Family breakdowns are a stressful business. You’re likely to feel physically and emotionally exhausted and in desperate need of a break. An overseas holiday for you and the kids could be just what you need.
But hang on just a minute. Before you pack your bags let’s make sure your family law issues are all taken care of.
Passports for the children
First things first – do your children have passports?
If not you will need to make an application to the Australian Passport Office: each parent will need to sign the passport application. Even if a parent has sole parental responsibility, the other parent is still usually required to sign the passport application.
What happens if my ex-partner doesn’t consent?
In an ideal world your ex-partner would happily provide written consent for the passport application, give you some spending money and offer to drive you to the airport. But we don’t live in an ideal world and it is not uncommon for a partner to refuse to provide consent. It may also be impossible to gain consent if you can’t locate your ex-partner.
So what can you do about this?
Under the Passport Act a passport may still be granted without the necessary consent if it is decided that there are special circumstances. An example of a special circumstance may be when the other parent cannot be located.
If the Passport Office refuses to grant the application you can apply to the court for an order that a passport be issued without the consent of both parents. If an order is made by the court that a passport is issued without a parent’s consent, it can often take 5-6 weeks to obtain the passport.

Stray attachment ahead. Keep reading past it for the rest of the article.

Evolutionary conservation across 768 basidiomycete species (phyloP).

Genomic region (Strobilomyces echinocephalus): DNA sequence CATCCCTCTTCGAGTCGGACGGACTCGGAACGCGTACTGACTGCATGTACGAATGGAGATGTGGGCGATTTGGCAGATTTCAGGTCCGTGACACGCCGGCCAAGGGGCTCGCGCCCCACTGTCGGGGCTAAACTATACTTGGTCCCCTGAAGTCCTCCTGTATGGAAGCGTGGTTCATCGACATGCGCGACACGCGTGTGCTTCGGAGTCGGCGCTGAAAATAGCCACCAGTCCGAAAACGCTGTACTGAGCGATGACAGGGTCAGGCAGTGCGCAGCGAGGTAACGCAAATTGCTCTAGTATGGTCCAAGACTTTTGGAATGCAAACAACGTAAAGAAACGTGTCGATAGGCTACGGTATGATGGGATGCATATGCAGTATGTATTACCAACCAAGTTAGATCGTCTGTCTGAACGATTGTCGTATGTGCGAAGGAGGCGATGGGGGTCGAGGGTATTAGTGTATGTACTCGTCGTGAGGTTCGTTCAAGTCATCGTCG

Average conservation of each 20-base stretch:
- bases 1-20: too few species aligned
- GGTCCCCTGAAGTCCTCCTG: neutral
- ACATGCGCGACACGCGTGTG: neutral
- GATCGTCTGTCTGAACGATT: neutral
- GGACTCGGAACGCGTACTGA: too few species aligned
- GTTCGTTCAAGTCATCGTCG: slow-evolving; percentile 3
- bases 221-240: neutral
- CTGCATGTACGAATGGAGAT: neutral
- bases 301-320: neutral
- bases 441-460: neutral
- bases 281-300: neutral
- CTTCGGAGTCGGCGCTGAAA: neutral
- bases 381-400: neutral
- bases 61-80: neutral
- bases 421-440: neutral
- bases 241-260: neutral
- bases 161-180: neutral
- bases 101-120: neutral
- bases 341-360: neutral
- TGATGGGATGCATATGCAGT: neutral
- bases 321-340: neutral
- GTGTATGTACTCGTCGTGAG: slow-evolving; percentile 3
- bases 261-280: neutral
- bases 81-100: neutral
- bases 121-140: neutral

We always advise that final holiday bookings be delayed until the passport application has been signed.
Do I need to get my ex’s consent to take the children overseas?
What if your ex doesn’t agree to the trip? Is their permission essential?
If there are court orders in place, you must obtain consent from the other parent (and any others with parental responsibility), or permission from the court before taking a child overseas. If you fail to obtain this consent, you are committing an offence under the Family Law Act.
If there are no court orders in place then it is still advisable that you discuss any travel plans with the other parent before taking a child overseas.
If agreement cannot be reached, a parent can apply to the court to request that an order be made allowing the child to travel. In considering the application, the court’s primary consideration is whether the trip is in the child’s best interests. The court will consider matters such as the length of the trip and the countries to be visited, the age of the child, the parent’s previous compliance with orders and any risk that the child may not be returned to Australia.
*This information is supplied as general advice only. For expert advice relating to your specific family law issue, contact one of our experienced and professional family law solicitors on 02 4929 3995 or at email@example.com